DOHA: Twenty-four centuries-old ceramics from the Museum of Islamic Art (MIA) collection, most of which have never been displayed before, are being showcased at the “Ceramics of Al-Andalus” exhibition which opens today at the MIA.
The Islamic ceramics collection produced in Al-Andalus, the Arab empire established in Spain from the 8th to 15th centuries, comprise the first of the two-part temporary expo called “Building Our Collection.”
“The main highlight of the exhibition is to focus on how the MIA is trying to build a collection and with the major production of the Islamic world. Ceramics of Al-Andalus is one part of it and we want to show to the public that Islamic art is very varied,” Dr Mounia Chekhab-Abudaya, MIA Curator for North Africa and Iberia, told The Peninsula yesterday.
On view until August 30 the ceramics range from lustre albarelli used as medicinal jars for storing apothecary ointments and dried herbal drugs, to dishes featuring royal coats of arms, which exemplify the blending of Muslim and Christian artistic motifs.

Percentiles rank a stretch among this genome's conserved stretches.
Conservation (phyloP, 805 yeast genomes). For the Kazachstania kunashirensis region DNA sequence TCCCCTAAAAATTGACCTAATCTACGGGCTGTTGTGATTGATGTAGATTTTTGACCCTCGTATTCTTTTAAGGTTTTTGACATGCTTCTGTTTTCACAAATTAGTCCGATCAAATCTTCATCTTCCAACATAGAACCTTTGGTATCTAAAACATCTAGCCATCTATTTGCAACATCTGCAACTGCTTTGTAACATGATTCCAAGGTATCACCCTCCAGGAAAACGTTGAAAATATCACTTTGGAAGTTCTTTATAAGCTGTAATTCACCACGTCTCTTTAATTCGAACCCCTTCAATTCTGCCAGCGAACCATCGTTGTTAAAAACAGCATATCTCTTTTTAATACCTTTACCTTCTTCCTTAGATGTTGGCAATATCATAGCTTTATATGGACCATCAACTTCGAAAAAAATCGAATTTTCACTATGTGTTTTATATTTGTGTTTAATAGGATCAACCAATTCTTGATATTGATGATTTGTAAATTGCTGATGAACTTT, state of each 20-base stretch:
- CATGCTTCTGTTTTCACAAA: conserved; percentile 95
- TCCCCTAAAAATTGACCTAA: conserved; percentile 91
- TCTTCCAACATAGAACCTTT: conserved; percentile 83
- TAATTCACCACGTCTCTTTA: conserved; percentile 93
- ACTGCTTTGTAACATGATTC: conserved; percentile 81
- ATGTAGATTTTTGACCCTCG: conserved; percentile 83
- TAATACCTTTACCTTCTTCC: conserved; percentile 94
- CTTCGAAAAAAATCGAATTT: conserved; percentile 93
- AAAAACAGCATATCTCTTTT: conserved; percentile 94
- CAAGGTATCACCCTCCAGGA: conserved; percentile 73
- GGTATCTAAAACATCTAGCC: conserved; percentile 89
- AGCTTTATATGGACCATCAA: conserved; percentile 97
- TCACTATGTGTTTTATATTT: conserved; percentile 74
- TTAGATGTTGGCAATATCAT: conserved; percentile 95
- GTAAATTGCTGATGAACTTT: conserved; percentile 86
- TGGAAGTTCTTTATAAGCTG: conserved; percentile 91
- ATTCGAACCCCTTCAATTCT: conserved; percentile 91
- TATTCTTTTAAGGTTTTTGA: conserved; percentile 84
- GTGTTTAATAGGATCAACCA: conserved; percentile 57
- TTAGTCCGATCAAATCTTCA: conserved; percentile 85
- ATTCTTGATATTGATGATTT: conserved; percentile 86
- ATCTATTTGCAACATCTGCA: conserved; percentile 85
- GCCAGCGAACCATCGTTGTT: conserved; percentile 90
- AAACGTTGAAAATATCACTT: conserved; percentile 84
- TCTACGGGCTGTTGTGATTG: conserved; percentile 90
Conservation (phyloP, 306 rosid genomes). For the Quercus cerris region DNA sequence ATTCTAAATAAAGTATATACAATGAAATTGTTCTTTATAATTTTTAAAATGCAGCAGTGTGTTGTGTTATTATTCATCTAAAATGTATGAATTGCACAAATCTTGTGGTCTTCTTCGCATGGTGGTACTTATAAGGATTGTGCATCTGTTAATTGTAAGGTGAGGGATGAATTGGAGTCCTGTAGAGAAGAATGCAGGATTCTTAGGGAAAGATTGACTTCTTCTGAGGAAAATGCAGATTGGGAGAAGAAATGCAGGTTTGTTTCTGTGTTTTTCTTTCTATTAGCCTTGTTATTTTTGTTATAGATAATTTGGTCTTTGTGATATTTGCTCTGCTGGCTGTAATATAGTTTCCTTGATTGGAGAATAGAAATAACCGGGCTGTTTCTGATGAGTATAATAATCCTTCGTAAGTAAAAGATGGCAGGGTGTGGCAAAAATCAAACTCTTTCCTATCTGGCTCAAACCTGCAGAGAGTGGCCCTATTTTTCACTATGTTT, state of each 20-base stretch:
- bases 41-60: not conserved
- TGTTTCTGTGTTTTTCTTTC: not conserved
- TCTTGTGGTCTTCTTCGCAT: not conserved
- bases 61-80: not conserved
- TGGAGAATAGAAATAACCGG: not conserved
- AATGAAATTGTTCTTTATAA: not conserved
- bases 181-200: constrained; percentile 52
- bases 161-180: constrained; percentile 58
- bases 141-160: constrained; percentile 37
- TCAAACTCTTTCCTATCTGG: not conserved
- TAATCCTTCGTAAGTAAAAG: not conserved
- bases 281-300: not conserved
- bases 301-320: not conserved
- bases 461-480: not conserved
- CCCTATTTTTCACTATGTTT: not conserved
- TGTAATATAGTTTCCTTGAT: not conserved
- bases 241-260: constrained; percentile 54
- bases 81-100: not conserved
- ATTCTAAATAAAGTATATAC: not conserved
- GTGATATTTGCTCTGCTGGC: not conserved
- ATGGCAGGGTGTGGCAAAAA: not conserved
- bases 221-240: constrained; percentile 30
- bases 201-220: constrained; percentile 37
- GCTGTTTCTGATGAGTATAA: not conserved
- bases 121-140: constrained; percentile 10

“I think ceramics specifically produced in Al-Andalus are very interesting in terms of how they were produced and by whom they were produced and this part of this collection has never been displayed before. This is the occasion to bring them into light and show them to the public,” said Dr Chekhab-Abudaya.
The exhibition tells very interesting stories surrounding the objects on display as they journeyed from production to the exhibition.
Some of the interesting pieces on display are ceramics displayed at an exhibition in Cannes in 1957, in which famous artist Pablo Picasso participated with his Plats espagnols (Spanish dishes) he created incorporating Islamic motifs inspired by the ceramics.
A video on the process of choosing and researching on and conserving the objects and the whole process of preparation for the exhibition is shown at the expo.
The second part of “Building Our Collection” exhibition, Safavid and Mughal Albums, will open on September 17 and run till
February 21. The Peninsula